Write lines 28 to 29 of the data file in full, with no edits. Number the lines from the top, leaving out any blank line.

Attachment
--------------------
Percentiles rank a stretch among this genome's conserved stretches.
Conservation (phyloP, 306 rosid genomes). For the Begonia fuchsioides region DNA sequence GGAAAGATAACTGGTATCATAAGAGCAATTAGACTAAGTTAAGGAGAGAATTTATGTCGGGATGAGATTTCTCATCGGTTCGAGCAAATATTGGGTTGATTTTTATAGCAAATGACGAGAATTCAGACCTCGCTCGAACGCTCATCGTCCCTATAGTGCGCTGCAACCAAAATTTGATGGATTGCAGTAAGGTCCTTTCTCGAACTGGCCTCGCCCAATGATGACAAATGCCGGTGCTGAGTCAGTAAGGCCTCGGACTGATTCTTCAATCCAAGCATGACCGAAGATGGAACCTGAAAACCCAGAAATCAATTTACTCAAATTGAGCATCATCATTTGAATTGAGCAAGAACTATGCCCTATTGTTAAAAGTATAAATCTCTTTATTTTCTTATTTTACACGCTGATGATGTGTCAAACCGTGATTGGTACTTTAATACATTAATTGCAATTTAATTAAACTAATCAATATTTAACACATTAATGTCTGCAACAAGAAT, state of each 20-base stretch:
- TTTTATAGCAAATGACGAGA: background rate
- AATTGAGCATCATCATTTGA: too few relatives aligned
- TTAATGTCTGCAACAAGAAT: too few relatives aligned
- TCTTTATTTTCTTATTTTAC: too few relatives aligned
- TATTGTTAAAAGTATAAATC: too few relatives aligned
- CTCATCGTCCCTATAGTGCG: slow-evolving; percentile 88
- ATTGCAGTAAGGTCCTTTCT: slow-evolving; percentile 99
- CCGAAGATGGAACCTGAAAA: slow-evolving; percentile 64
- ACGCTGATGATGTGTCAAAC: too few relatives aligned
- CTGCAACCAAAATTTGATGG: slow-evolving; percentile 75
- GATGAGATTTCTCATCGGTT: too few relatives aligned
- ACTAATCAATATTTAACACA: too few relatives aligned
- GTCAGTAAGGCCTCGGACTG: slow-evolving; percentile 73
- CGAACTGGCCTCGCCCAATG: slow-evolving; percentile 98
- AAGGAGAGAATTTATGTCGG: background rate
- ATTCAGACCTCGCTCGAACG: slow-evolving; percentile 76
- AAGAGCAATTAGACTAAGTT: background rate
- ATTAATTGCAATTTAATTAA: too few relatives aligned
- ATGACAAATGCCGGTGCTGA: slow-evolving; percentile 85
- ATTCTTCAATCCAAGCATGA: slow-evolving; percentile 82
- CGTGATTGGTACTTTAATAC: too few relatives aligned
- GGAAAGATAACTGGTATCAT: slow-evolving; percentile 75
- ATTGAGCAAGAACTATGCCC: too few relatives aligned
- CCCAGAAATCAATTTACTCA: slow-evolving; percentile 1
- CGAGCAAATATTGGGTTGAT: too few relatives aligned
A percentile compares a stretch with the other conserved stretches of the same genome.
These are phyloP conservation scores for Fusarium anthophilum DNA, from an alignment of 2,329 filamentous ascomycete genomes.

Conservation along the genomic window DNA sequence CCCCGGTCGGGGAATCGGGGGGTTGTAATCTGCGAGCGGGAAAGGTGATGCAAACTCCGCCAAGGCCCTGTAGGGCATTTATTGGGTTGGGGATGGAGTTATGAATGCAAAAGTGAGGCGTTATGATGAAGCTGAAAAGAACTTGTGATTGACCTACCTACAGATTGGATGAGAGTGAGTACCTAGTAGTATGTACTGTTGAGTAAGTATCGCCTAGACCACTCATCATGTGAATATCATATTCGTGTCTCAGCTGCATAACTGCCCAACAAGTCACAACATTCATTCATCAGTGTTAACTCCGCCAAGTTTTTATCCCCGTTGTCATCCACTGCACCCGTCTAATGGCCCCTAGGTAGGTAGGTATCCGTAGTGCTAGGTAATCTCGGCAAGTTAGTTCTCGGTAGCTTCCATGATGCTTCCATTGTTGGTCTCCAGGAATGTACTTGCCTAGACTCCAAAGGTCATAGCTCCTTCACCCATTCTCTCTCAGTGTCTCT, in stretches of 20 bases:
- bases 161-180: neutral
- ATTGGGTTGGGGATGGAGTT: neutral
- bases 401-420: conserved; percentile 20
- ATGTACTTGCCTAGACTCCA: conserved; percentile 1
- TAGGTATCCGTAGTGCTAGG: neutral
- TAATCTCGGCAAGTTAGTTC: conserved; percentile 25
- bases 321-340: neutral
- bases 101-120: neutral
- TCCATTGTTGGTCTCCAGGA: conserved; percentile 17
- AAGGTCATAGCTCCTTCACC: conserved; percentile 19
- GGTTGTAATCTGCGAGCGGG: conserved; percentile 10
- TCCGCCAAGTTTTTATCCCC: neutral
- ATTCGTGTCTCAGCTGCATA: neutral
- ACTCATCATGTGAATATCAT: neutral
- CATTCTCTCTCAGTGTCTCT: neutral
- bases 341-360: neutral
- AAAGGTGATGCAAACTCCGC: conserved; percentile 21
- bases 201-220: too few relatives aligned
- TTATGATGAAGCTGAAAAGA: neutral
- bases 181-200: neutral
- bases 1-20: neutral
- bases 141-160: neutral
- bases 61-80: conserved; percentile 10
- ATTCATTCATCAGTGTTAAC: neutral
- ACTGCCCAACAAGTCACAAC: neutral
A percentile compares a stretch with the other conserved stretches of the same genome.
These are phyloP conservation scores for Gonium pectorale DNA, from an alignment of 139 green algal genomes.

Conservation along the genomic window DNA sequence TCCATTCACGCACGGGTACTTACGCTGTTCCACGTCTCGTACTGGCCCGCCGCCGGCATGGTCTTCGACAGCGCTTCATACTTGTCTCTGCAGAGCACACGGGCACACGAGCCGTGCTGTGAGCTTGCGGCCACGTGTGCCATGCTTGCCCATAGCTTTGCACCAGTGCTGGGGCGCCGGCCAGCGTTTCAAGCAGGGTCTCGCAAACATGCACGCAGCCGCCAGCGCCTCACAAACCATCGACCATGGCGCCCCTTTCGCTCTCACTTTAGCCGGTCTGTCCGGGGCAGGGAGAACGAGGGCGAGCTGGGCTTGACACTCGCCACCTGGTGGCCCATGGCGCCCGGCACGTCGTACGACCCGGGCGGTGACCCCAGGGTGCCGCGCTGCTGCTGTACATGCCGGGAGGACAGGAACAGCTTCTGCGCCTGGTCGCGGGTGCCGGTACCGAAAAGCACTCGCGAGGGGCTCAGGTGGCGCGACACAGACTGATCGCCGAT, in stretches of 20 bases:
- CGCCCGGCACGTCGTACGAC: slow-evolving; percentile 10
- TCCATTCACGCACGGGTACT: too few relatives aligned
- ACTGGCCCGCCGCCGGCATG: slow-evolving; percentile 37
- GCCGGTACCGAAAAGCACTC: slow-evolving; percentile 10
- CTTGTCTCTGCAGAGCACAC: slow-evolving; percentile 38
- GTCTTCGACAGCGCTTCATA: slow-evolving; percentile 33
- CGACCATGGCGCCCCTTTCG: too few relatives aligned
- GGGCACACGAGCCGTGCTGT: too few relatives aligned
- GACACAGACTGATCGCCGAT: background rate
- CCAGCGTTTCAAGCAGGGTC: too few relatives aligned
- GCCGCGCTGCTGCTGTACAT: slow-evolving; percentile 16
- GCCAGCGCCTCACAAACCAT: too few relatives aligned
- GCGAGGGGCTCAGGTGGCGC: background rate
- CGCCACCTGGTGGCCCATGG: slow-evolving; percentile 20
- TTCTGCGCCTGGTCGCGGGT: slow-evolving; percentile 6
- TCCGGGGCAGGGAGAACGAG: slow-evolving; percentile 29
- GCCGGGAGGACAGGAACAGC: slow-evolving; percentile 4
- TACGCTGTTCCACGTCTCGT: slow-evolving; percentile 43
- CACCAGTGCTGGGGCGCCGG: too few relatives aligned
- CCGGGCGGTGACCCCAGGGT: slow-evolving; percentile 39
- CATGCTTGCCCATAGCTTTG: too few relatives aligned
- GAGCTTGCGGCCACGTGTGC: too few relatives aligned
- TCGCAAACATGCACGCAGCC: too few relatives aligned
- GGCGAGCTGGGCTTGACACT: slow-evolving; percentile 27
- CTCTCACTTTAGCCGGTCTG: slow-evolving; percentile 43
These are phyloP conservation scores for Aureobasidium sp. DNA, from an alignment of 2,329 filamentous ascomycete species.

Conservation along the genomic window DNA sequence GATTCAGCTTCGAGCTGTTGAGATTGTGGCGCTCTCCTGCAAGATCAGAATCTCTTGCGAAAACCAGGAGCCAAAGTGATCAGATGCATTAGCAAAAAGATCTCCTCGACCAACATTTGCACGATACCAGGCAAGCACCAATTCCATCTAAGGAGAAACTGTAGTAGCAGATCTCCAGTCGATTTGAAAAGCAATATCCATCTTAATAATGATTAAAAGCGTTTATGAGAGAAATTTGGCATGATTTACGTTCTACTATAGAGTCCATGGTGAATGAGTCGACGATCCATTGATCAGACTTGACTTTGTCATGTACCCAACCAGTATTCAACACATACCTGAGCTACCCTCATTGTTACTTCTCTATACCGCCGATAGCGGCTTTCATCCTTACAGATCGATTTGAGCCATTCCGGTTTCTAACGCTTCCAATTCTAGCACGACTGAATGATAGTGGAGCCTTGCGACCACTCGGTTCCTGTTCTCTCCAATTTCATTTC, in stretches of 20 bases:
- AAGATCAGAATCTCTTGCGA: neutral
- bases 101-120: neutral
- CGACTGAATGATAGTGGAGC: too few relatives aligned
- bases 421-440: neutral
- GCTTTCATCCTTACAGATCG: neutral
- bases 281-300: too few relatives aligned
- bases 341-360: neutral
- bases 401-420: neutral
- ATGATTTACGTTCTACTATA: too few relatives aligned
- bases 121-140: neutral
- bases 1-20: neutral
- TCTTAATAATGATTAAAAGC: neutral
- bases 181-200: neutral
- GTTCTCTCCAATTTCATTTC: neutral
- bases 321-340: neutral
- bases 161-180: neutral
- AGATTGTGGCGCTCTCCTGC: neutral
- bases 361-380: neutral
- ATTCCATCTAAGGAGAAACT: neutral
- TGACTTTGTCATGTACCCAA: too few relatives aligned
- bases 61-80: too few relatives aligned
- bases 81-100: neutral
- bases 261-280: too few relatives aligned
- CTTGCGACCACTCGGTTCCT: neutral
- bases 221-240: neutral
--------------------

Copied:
A percentile compares a stretch with the other conserved stretches of the same genome.
These are phyloP conservation scores for Fusarium anthophilum DNA, from an alignment of 2,329 filamentous ascomycete genomes.